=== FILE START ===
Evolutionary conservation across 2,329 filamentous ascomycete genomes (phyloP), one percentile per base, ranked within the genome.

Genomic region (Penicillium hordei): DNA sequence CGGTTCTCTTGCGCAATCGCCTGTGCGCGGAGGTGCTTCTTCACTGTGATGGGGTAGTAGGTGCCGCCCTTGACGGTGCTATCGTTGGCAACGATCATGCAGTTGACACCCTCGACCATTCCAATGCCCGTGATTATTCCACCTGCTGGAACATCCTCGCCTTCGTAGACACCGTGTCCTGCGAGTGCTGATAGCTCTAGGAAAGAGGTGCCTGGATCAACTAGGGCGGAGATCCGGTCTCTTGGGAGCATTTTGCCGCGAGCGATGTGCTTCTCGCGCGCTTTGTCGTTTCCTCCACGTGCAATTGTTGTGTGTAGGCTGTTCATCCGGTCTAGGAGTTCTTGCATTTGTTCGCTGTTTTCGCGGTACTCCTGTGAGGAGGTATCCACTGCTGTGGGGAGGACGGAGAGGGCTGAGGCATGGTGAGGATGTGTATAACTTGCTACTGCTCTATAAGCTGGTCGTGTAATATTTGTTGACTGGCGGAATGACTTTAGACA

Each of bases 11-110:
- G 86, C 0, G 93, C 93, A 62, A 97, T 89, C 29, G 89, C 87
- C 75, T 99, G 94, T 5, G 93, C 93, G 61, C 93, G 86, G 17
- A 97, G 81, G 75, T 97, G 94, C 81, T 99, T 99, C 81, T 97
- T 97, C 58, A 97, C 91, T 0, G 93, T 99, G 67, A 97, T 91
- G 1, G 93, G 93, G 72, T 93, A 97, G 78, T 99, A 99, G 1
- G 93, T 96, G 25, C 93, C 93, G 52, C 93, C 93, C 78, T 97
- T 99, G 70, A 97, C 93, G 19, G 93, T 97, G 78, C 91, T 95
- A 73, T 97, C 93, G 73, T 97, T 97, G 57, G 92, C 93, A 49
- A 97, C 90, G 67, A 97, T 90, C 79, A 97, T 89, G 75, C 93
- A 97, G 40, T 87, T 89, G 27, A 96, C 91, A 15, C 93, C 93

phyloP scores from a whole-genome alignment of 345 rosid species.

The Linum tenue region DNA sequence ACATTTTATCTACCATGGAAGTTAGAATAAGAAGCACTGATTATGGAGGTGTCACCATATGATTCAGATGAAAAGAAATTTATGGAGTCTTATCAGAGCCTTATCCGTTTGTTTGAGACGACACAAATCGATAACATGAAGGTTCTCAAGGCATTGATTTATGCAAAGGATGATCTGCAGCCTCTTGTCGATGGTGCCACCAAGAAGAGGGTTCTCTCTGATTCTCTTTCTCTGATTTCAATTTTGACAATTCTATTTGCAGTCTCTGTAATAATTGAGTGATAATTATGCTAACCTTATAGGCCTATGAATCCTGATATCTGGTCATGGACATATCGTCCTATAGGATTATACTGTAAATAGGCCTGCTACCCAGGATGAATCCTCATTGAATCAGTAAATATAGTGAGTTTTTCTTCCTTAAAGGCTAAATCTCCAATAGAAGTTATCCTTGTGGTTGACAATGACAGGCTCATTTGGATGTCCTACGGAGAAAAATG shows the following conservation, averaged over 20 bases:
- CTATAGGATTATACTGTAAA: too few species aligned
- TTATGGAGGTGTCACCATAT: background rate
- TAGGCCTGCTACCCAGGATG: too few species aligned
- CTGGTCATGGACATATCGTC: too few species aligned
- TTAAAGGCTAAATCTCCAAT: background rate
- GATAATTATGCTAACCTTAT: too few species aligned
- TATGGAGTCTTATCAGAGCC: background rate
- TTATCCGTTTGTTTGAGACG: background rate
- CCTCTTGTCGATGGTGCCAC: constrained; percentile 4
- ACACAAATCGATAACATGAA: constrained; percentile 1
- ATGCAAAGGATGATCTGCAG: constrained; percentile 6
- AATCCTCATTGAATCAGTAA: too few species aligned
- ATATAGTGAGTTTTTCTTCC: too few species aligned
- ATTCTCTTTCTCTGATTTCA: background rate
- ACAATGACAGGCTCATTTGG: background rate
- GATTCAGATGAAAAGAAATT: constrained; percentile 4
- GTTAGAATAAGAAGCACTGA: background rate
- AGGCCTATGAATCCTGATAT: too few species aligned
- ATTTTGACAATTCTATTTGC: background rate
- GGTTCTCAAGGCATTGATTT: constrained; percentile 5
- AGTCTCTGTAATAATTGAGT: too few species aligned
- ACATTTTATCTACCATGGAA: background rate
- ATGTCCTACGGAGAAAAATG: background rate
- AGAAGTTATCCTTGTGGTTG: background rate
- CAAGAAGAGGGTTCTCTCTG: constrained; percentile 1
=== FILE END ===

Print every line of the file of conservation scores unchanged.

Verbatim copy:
Evolutionary conservation across 2,329 filamentous ascomycete genomes (phyloP), one percentile per base, ranked within the genome.

Genomic region (Penicillium hordei): DNA sequence CGGTTCTCTTGCGCAATCGCCTGTGCGCGGAGGTGCTTCTTCACTGTGATGGGGTAGTAGGTGCCGCCCTTGACGGTGCTATCGTTGGCAACGATCATGCAGTTGACACCCTCGACCATTCCAATGCCCGTGATTATTCCACCTGCTGGAACATCCTCGCCTTCGTAGACACCGTGTCCTGCGAGTGCTGATAGCTCTAGGAAAGAGGTGCCTGGATCAACTAGGGCGGAGATCCGGTCTCTTGGGAGCATTTTGCCGCGAGCGATGTGCTTCTCGCGCGCTTTGTCGTTTCCTCCACGTGCAATTGTTGTGTGTAGGCTGTTCATCCGGTCTAGGAGTTCTTGCATTTGTTCGCTGTTTTCGCGGTACTCCTGTGAGGAGGTATCCACTGCTGTGGGGAGGACGGAGAGGGCTGAGGCATGGTGAGGATGTGTATAACTTGCTACTGCTCTATAAGCTGGTCGTGTAATATTTGTTGACTGGCGGAATGACTTTAGACA

Each of bases 11-110:
- G 86, C 0, G 93, C 93, A 62, A 97, T 89, C 29, G 89, C 87
- C 75, T 99, G 94, T 5, G 93, C 93, G 61, C 93, G 86, G 17
- A 97, G 81, G 75, T 97, G 94, C 81, T 99, T 99, C 81, T 97
- T 97, C 58, A 97, C 91, T 0, G 93, T 99, G 67, A 97, T 91
- G 1, G 93, G 93, G 72, T 93, A 97, G 78, T 99, A 99, G 1
- G 93, T 96, G 25, C 93, C 93, G 52, C 93, C 93, C 78, T 97
- T 99, G 70, A 97, C 93, G 19, G 93, T 97, G 78, C 91, T 95
- A 73, T 97, C 93, G 73, T 97, T 97, G 57, G 92, C 93, A 49
- A 97, C 90, G 67, A 97, T 90, C 79, A 97, T 89, G 75, C 93
- A 97, G 40, T 87, T 89, G 27, A 96, C 91, A 15, C 93, C 93

phyloP scores from a whole-genome alignment of 345 rosid species.

The Linum tenue region DNA sequence ACATTTTATCTACCATGGAAGTTAGAATAAGAAGCACTGATTATGGAGGTGTCACCATATGATTCAGATGAAAAGAAATTTATGGAGTCTTATCAGAGCCTTATCCGTTTGTTTGAGACGACACAAATCGATAACATGAAGGTTCTCAAGGCATTGATTTATGCAAAGGATGATCTGCAGCCTCTTGTCGATGGTGCCACCAAGAAGAGGGTTCTCTCTGATTCTCTTTCTCTGATTTCAATTTTGACAATTCTATTTGCAGTCTCTGTAATAATTGAGTGATAATTATGCTAACCTTATAGGCCTATGAATCCTGATATCTGGTCATGGACATATCGTCCTATAGGATTATACTGTAAATAGGCCTGCTACCCAGGATGAATCCTCATTGAATCAGTAAATATAGTGAGTTTTTCTTCCTTAAAGGCTAAATCTCCAATAGAAGTTATCCTTGTGGTTGACAATGACAGGCTCATTTGGATGTCCTACGGAGAAAAATG shows the following conservation, averaged over 20 bases:
- CTATAGGATTATACTGTAAA: too few species aligned
- TTATGGAGGTGTCACCATAT: background rate
- TAGGCCTGCTACCCAGGATG: too few species aligned
- CTGGTCATGGACATATCGTC: too few species aligned
- TTAAAGGCTAAATCTCCAAT: background rate
- GATAATTATGCTAACCTTAT: too few species aligned
- TATGGAGTCTTATCAGAGCC: background rate
- TTATCCGTTTGTTTGAGACG: background rate
- CCTCTTGTCGATGGTGCCAC: constrained; percentile 4
- ACACAAATCGATAACATGAA: constrained; percentile 1
- ATGCAAAGGATGATCTGCAG: constrained; percentile 6
- AATCCTCATTGAATCAGTAA: too few species aligned
- ATATAGTGAGTTTTTCTTCC: too few species aligned
- ATTCTCTTTCTCTGATTTCA: background rate
- ACAATGACAGGCTCATTTGG: background rate
- GATTCAGATGAAAAGAAATT: constrained; percentile 4
- GTTAGAATAAGAAGCACTGA: background rate
- AGGCCTATGAATCCTGATAT: too few species aligned
- ATTTTGACAATTCTATTTGC: background rate
- GGTTCTCAAGGCATTGATTT: constrained; percentile 5
- AGTCTCTGTAATAATTGAGT: too few species aligned
- ACATTTTATCTACCATGGAA: background rate
- ATGTCCTACGGAGAAAAATG: background rate
- AGAAGTTATCCTTGTGGTTG: background rate
- CAAGAAGAGGGTTCTCTCTG: constrained; percentile 1